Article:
John Clark is an author and speechwriter. His first book Who’s Got You? reached #1 in the Amazon Kindle “Fatherhood” category and his new book How to Be a Superman Dad in a Kryptonite World, Even When You Can’t Afford A Decent Cape was just released by Guiding Light Books. He has written hundreds of articles and blogs about Catholic family life and apologetics in such places as Seton Magazine, Catholic Digest, and Homiletic and Pastoral Review. A graduate of Christendom College, John and his wife Lisa have nine children and live in Virginia.
After all the hoopla surrounding Bill Nye’s comments regarding population control, I decided to watch his show: Bill Nye Saves the World.
The serious responses that serious people have made to Bill Nye stand in stark contrast with Nye himself and his show. Beginning with the title itself, it is not entirely clear whether the program is intended to be serious or not. Nye’s live audience doesn’t seem to know, either. His audience often seems to wonder to whether they are meant to laugh, moan, applaud, or gasp. For instance, Nye regularly makes dire and apocalyptic claims, yet these are met with giggles from audience members. The audience produces some nervous laughter but also something that could be termed nervous applause. There is an old Zen mind-trick question: What is the sound of one hand clapping? I cannot be sure, but as I watched the show, I think I heard it.
A recurring theme of the show is population control. You see, climate change and environmental disruption are caused by people, so one solution to these problems is fewer people. And so, with all the objectivity of a Soviet show trial and the intellectual rigor of an after-school special, Nye pursues the case. Perhaps being the prophet of population control is how he will “save the world.”
With his foreboding prognostications about overpopulation, Nye offers an all-you-can-eat buffet of dystopia, yet I kept thinking that I had been served this dish before. And this rehash isn’t from yesterday or even yesteryear. More like yester-century.
In the eighteenth and nineteenth centuries, Thomas Robert Malthus famously warned the world that mass starvation was quickly and inexorably on the way. Malthus writes: “Famine seems to be the last, the most dreadful resource of nature. The power of population is so superior to the power in the earth to produce subsistence for man, that premature death must in some shape or other visit the human race.” Of course, Malthus was wrongly dreadful—and dreadfully wrong. Malthus lived in a world of perhaps one billion people, whereas we have a current population of over seven billion. Yet today, much of the land once dedicated to farming has been re-dedicated to other purposes; so much land is simply unnecessary to feed the people of the world.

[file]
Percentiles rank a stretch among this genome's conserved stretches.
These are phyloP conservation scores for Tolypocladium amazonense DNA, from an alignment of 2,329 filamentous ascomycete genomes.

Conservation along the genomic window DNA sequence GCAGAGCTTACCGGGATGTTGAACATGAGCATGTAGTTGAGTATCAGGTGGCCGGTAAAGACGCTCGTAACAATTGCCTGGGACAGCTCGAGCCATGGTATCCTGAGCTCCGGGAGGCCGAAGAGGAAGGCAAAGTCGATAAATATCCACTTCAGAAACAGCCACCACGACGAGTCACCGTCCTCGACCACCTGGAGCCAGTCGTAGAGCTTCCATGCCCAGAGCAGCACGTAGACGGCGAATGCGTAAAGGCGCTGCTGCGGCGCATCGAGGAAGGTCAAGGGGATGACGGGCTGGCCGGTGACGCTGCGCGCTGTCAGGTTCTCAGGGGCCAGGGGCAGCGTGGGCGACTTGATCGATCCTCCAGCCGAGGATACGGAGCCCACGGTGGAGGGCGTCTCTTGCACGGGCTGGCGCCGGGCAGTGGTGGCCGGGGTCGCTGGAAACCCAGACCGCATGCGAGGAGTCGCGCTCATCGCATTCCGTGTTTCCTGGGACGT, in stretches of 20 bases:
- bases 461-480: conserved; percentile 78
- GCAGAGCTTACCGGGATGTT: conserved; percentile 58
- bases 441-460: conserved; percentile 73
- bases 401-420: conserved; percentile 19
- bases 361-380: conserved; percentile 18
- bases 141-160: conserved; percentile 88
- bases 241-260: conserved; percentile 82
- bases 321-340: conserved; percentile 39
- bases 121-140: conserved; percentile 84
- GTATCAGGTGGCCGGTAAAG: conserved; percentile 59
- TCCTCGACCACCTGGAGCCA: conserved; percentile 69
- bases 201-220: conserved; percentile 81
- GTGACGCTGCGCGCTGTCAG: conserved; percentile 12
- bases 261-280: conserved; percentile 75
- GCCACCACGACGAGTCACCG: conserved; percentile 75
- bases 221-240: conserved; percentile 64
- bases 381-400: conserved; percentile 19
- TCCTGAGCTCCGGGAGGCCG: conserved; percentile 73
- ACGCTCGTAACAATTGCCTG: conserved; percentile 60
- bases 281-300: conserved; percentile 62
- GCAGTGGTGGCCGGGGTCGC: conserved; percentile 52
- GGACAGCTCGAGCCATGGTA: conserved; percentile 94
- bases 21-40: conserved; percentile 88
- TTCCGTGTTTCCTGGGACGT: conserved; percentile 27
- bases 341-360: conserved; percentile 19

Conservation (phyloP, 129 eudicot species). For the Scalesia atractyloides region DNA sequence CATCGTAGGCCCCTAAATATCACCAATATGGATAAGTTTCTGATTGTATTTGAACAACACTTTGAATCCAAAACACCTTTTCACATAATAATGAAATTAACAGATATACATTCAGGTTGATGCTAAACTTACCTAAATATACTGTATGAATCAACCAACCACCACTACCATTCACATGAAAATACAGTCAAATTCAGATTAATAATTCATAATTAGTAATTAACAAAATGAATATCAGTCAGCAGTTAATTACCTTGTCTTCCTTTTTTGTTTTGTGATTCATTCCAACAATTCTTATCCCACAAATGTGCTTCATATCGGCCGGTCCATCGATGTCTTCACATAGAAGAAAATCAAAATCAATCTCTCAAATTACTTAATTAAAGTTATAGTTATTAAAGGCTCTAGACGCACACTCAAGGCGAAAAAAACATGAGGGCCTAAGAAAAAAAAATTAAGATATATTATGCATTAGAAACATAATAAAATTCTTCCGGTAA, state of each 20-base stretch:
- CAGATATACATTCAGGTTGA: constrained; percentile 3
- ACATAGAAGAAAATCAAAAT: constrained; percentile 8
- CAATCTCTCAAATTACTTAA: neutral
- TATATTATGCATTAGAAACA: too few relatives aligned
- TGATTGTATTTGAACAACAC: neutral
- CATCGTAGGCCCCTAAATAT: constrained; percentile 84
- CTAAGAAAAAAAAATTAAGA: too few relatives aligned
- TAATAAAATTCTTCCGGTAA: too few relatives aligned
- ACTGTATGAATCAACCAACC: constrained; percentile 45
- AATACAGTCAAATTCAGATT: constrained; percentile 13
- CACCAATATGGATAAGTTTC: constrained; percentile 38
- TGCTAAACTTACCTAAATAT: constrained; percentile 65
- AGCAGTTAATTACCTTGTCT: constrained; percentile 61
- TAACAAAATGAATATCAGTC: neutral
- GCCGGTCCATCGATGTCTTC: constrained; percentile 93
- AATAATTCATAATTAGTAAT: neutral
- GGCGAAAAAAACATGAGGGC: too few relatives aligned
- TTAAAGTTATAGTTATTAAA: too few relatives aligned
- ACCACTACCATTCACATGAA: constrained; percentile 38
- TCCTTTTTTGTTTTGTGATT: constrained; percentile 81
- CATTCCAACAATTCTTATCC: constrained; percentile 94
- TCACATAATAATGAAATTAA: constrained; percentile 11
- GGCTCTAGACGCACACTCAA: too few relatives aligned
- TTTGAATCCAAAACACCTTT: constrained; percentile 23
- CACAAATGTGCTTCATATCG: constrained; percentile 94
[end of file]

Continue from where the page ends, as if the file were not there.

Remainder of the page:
In the twentieth century, Paul Ehrlich picked up Malthus’ baton. Ehrlich might have been the first celebrity scientist of modern times; Johnny Carson even stated that Ehrlich was one of his favorite guests on The Tonight Show. Ehrlich, the “science guy” of his day, would appear on television and make scary predictions about overpopulation. His basic claim was that the world’s food supply could simply not support its current population; moreover, the resources consumed by people would leading to global warming, which would prove disastrous. Ehrlich’s 1968 book, The Population Bomb, predicted virtual Armageddon. It began: “The battle to feed all of humanity is over. In the 1970s and 1980s hundreds of millions of people will starve to death in spite of any crash programs embarked upon now.”
The only thing Ehrlich was lacking from your garden variety prophet of doom was the ubiquitous sandwich sign—which, considering his message, would have been perhaps in poor taste.
Ehrlich’s solution: “We must have population control at home, hopefully through changes in our value system, but by compulsion if voluntary methods fail….We can no longer afford merely to treat the symptoms of the cancer of population growth; the cancer itself must be cut out.” Since the book’s initial printing, when “the battle to feed all of humanity” was said to be lost, the world’s population has doubled. Yet, the world is far from lacking food; in fact, many farmers have been paid not to grow food, lest the food commodity prices get “too low.”
Two hundred years ago, the prophet was Malthus. Fifty years ago, the prophet was Ehrlich. Today, the prophet is Nye. Yesterday the problem was food scarcity; today, the problem is climate change. Tomorrow, the problem may be the survival of the ceramic toilet industry, a shortage of maple syrup, or an oversupply of junk email. It really doesn’t matter what the problem is, but you can be darn sure what the proposed solution will be: population control. For hundreds of years, population control has been a solution in search of a problem. Population control is some people’s favorite solution for any and all the world’s problems, both real and imagined.
To those who give credence to the population-control philosophy of Bill Nye, it’s worth considering that he is just the latest in a long line of population control advocates. He is making arguments that have been proven wrong repeatedly for many years. Science is supposed to be about observation and testing hypotheses, yet to be a population control fanatic, you have to refuse to observe a huge amount of historical data and ignore the many times their hypothesis has failed.
Oh, and to the producers of Nye’s show: If you are going to make shameless propaganda, could you at least make it entertaining?